However, creditors do not need to report your information to each agency, nor do all of your financial transactions get reported.
If your child has a debit card for teens, the spend history doesn’t count as a debt repaid because your child spends money they already have rather than borrowing from someone else to make a purchase.
- How Old Do You Have to Be to Have a Debit Card?
- How Old Do You Have to Be to Open a Bank Account?
- Opening a Child Bank Account with Debit Card [Kid’s Debit Card]
How Often Should You Check Your Credit Report?
You can never have too many options, so when it comes to ordering your credit reports, annualcreditreport.com has you covered. That means that if you’re in the mood for pulling one report, two or all three, each is available with a few clicks of a button or taps of your finger!
However, you might space these out throughout the year to keep an eye on your reports year-round. This way, if nothing hits your report during one pull, you still have two more left during the year to check later.
A handful of reasons for why you should periodically request your free annual reports:
- Info in the report determines your access to credit. The information contained in your credit reports can directly impact your ability to access credit and how much you will pay for borrowing money.
- Accuracy of info is critical. Ensuring the accuracy of the information becomes important before you wish to apply for a major loan on a home purchase, a new car, buying insurance, or even applying for a job.
- Protect yourself from identity theft. Checking your credit periodically can protect you against identity theft. This occurs when someone unlawfully acts as you by stealing your personal information — like your name, your Social Security number, or your card number — to commit fraud. Identity thieves can open new lines of credit in your name, amass debts which they never pay, leaving you on the hook. When these bills don’t get paid, the delinquent accounts show on your report, potentially affecting your score, and by extension, your ability to apply for credit, insurance, or even get work.
Thankfully, to help you build credit, you can dispute errors seen on an account or anything which looks suspicious and affects your credit scores with the credit bureaus.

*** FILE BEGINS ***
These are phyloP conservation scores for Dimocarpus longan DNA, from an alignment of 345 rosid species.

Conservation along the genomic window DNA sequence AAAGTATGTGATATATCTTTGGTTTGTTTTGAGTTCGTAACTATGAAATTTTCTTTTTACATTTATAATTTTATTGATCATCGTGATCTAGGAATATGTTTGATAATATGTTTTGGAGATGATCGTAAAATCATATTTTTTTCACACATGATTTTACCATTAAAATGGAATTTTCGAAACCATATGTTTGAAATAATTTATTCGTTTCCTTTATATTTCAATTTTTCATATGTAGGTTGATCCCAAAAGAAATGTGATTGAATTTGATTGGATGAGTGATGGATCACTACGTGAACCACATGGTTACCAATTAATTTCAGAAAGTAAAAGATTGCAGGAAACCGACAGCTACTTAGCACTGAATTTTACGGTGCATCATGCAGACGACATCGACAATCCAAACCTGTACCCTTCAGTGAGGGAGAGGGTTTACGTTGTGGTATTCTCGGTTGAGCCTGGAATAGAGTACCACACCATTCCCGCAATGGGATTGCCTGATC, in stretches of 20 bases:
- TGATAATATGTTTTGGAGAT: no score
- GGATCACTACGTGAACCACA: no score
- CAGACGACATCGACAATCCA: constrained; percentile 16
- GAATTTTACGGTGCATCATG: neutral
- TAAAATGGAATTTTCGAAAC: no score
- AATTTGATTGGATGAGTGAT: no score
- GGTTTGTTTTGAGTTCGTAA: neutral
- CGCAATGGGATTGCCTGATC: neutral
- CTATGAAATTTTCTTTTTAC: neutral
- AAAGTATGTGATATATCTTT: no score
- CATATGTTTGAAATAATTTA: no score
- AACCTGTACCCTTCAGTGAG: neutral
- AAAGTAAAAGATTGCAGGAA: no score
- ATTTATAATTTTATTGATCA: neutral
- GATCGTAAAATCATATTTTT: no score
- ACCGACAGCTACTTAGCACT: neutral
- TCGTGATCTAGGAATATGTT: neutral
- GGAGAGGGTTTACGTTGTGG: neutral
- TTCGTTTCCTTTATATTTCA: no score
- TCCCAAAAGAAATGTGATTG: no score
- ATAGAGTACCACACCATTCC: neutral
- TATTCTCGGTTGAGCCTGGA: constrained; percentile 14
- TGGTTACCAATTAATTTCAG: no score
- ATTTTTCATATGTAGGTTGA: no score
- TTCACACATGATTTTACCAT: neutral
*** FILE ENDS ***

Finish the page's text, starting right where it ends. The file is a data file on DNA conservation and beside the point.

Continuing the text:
Because you’ve worked hard to build your credit, or your kids want to learn how to build good credit and not see it tarnished, you should be vigilant in ensuring your reports don’t contain inaccurate information.
What is the Best Way to Start Credit Building?
For minors, the best way to start building credit comes from adding them as an authorized user to credit cards. This will grant them access to your account and potentially have your credit history start to become their history.
Using authorized usership to lend your good payment history to your children might make good financial sense. It won’t have the same impact as having their own card but it’s certainly a good place to start.
You can even initiate this action without handing them a physical card, meaning they’re only authorized on paper!
Likewise, you can also pursue other alternatives once they reach adulthood if you’ve had your own credit setbacks or your own credit experience is rather limited.
You can use other credit building tools like:
- Opening a secured credit card
- Get an unsecured credit card with low credit score requirements (e.g., the Petal credit cards, which have a low spending credit limit and no annual fees)
- Paying off student loans
- Applying for a Credit Builder Loans
- Products like Experian Boost, which take into account payment history on housing and utilities in your score
If they become college students and look to build credit, you might even apply for special college student credit cards that offer bonuses for good grades and other perks which appeal to that age group.
Likewise, you can find a checking account, savings account and other bank accounts to help with managing money as part of a comprehensive financial system.
Should My Child Become an Authorized User on My Credit Card?
Like almost any child, they likely have no credit history to speak of, as they’re only a minor who hasn’t held a credit card or any other form of loan in their own name.
That said, teenagers can still begin to build credit through participating on the credit card account of a family member, allowing them to develop good credit habits and learn how to manage their money.
You might consider adding your child to an existing retail or major credit card you have as an authorized user. The paperwork for this arrangement rarely requires filing a card application.